Today was so fun.  I did something new and volunteered at a local race for the first time!  I have always wanted to, but due to all kinds of commitments (kids, long runs, vacations, holidays) have never been able.  Given that today was the last day of my post-race rest week, the Fort Langley Historic Half was the perfect opportunity to take the plunge and give a little back to our running community.

My morning started at 7:15am when I reported for duty just inside the Fort.  As a runner, I’ve always been focused on my race and hadn’t thought of how much work and preparation it takes to get the start/finish area all set up.  Everyone was hard at work setting up the timing system, taping off the corral, setting up the sound system and prepping the post-race food.

As we got nearer to gun time, things inside the Fort were starting to get exciting.  Runners were warming up, pace bunnies were gathering their followers – we stayed busy answering questions, directing people for start waves and getting ready to cheer everyone on as they started.  The morning had so far been dry, but just as runners were lining up to start it started to rain.

Around 8:00am the gun went off and the first wave of runners got going.  It was so exciting watching the range of emotions on people as they got into the corral – you could see runners who were excited, scared, focused, nervous, pumped, cold, everything!  Despite the rain, everyone seemed to be in good spirits.

It would only be about 15-20 mins before the first runners returned, so we got everything ready.  I was excited to be doing chip removal because I thought it would be fun to be there as everyone crossed the finish.  Our foot stools were up, the buckets were ready, clippers in hand – all we needed were the runners.  And once they started to return, it was busy!

I felt clumsy at first but got the hang of snipping off the chips pretty quickly.  When a runner would come in, they’d throw their foot up on the stool, snip, snip and off they went!  I’m sure it was tortuous for some to lift a leg after pushing for 5, 10 or 21 km, so I was up and down, snipping, untying runners’ laces and providing a shoulder to lean on for tired runners as we got all their chips.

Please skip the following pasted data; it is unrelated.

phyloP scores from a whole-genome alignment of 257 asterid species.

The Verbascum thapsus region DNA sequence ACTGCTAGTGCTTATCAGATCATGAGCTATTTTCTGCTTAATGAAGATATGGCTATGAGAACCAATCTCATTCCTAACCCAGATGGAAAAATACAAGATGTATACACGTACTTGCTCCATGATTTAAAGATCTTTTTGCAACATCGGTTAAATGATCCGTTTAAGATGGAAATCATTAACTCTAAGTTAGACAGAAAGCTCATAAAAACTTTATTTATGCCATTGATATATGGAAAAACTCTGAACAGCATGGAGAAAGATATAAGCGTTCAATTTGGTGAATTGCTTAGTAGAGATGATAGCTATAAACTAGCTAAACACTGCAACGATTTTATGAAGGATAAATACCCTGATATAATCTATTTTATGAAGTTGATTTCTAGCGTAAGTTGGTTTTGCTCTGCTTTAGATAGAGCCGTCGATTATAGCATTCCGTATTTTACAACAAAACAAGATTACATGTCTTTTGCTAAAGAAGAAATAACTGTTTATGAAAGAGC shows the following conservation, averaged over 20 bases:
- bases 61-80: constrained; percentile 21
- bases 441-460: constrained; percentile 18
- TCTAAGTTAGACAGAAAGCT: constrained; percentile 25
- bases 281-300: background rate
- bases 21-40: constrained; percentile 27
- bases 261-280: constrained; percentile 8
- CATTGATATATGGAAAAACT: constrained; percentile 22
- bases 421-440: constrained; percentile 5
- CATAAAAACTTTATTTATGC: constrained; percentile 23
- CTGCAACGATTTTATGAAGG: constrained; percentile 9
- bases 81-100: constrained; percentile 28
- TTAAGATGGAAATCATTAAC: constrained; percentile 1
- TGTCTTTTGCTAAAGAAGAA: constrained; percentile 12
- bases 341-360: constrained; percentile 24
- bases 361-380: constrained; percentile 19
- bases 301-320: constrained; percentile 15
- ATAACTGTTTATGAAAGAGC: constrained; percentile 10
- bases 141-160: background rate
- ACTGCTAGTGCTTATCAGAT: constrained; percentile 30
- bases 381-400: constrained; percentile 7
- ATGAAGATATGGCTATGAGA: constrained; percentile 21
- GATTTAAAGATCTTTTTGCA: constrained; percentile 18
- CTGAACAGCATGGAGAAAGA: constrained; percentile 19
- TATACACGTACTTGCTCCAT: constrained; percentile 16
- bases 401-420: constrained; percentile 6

It was a lot of bending over and crouching, which is normally pretty hard on my back, but the excitement of being around all the finishers was invigorating.  It was awesome to cheer them on as they sprinted, ran, hobbled and walked across the finish.  Smiles, tears, cheers hugs and leaps – everyone had a different reason for being excited to cross the finish line.   Everyone was happy to talk about how their race was, what they thought of the course and I heard so many personal stories.

Before we knew it, most of the runners and walkers had returned and so we turned some of our efforts to sorting out the chips from all of the clipped straps.  I couldn’t believe that more than 3 hours had already passed – I guess it’s easy to get focused on the runners and the excitement and forget that you’re actually working.  It didn’t feel like work at all.

When our chip duties were done, we helped clean up all the leftover food and chipped in on garbage collection and getting all of the race displays cleaned and packed up.  I’m a geek and was pretty excited to be offered some of the yummy leftover Clif bars, fruit, bagels and tofu – I’ll never say no to a free snack!  (and the boys had wayyyyy too much fun playing with the Clif bars when I got home…)

All in all, I had a great experience volunteering with Try Events and hope I can work some of their future events into my schedule this year.  As a runner, I appreciate the volunteers every time I show up at a race but it’s so nice to have finally given back, even if just a little bit.  Congratulations to everyone who ran or walked at the Historic today, I’m thankful to have been part of your race day!

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  1. Elle    

    Good for you! I have never done that before but would like to when it fits. Sounds like lots of fun, too.

  2. Heidi    

    Awesome!!! Way to give back.

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